There’s no place like home.
As a kid, I can’t count the times I thought to myself, “Man…I can’t wait to get out of this house,” or (mostly) jokingly thought I wanted to run away from the rules and stipulations of my parents. But as an adult, I will admit there is a more-than-occasional longing to return to a simpler time in my childhood home.
And the upcoming holiday is the perfect chance for reflection on those childhood memories.
This Thursday, as I gather around my parents’ new wooden table that’s shined to perfection just for the occasion, it will be one of the only times all year that my entire family spends time together as one – just the way it used to be.
From quiet dinners with just my parents, sister and myself sitting around the table to loading up the car and driving out to my dad’s hometown of Fredericksburg and my aunt and uncle’s country home, this holiday is full of memories I’ll always cherish.
Whether it was listening to my sometimes-obnoxious Aggie cousin and my University of Texas graduate father duke it out during what used to be the schools’ annual Thanksgiving clash or playing a simple board game at my family’s dinner table to hold us over until a turkey coma set in, there’s never been anything quite like the holidays.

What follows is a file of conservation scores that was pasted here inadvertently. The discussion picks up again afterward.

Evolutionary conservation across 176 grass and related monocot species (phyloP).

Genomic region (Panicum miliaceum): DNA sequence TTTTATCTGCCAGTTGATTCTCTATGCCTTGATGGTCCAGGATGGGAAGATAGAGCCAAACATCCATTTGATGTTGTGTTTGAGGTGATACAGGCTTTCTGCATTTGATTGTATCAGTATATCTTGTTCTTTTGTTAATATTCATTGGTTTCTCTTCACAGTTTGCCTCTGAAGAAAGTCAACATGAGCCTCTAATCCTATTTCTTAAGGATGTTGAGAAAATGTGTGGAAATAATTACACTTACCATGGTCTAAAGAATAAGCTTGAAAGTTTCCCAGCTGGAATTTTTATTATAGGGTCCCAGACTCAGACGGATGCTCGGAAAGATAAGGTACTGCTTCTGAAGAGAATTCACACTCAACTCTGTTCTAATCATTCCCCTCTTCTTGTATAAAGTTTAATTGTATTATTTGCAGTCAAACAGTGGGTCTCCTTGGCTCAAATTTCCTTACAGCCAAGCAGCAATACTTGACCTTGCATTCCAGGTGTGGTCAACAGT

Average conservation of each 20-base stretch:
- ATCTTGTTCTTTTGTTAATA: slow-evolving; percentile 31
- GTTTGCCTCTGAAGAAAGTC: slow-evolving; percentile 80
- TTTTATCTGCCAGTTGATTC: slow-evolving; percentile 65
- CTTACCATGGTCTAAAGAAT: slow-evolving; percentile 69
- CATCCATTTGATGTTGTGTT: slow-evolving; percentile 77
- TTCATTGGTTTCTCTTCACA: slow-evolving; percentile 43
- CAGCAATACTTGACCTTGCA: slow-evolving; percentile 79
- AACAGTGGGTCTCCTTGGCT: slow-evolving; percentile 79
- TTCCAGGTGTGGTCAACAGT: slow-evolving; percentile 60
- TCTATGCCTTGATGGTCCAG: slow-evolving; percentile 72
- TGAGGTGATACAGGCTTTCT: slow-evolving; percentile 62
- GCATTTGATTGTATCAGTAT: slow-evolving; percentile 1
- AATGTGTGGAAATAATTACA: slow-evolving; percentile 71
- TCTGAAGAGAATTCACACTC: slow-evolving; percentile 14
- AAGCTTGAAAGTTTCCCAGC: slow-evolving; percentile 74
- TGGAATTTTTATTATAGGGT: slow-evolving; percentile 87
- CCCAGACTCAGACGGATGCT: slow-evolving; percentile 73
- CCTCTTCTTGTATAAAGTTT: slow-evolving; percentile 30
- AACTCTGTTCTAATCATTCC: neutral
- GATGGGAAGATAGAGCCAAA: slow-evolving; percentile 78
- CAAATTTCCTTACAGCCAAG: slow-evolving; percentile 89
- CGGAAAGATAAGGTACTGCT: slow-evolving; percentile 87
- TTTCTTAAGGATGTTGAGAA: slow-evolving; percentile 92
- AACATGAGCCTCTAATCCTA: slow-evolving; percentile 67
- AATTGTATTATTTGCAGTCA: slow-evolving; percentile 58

We’ve all gone our separate directions in many ways as the years have passed by. I’m working a job I love despite the sometimes odd hours. My sister has now been married for several years. My dad has retired and my mom is just a few years away from retirement herself. My aunt and uncle still live in that same country house, but my cousin is now married with two kids and makes his home down in Meyerland.
My parents’ home has changed in many ways since those early Thanksgiving meals. A little more than two years ago, they decided to remodel their home, transforming it from a place to raise to family into a space they would enjoy in retirement. Then, as they were in the final stages of work, Hurricane Harvey ravaged Houston – throwing a wrench in the plans. They had to start over from scratch, and we wound up having our annual Thanksgiving dinner with my sister and her husband at their home.
In due time, they have recovered. The tile floor I knew as a kid has been replaced with a wooden one that needs a “Caution: Slippery” sign if you’re walking around without shoes on. That old wooden island has given way to marble, with little flecks of silver interspersed among the dark gray.
But every Thanksgiving, it’s like nothing’s changed. The venue may shift from time to time, but what cannot ever be replaced or taken away are the memories you make with the ones you love.
Thanksgiving has never been a grand spectacle with our family, and I don’t see that changing any time soon. But that’s the way it’s always been, and being back at my parents’ home never fails to instantly transport me back to simpler times – if only for a few hours.
It’s all about the simple pleasures that come with laughing and joking about old war stories from your family’s past, all while stuffing your face with all the turkey and mashed potatoes you can handle.
As Woody Harrelson said in Zombieland: “Enjoy the little things.”
I agree wholeheartedly. They can’t be beat.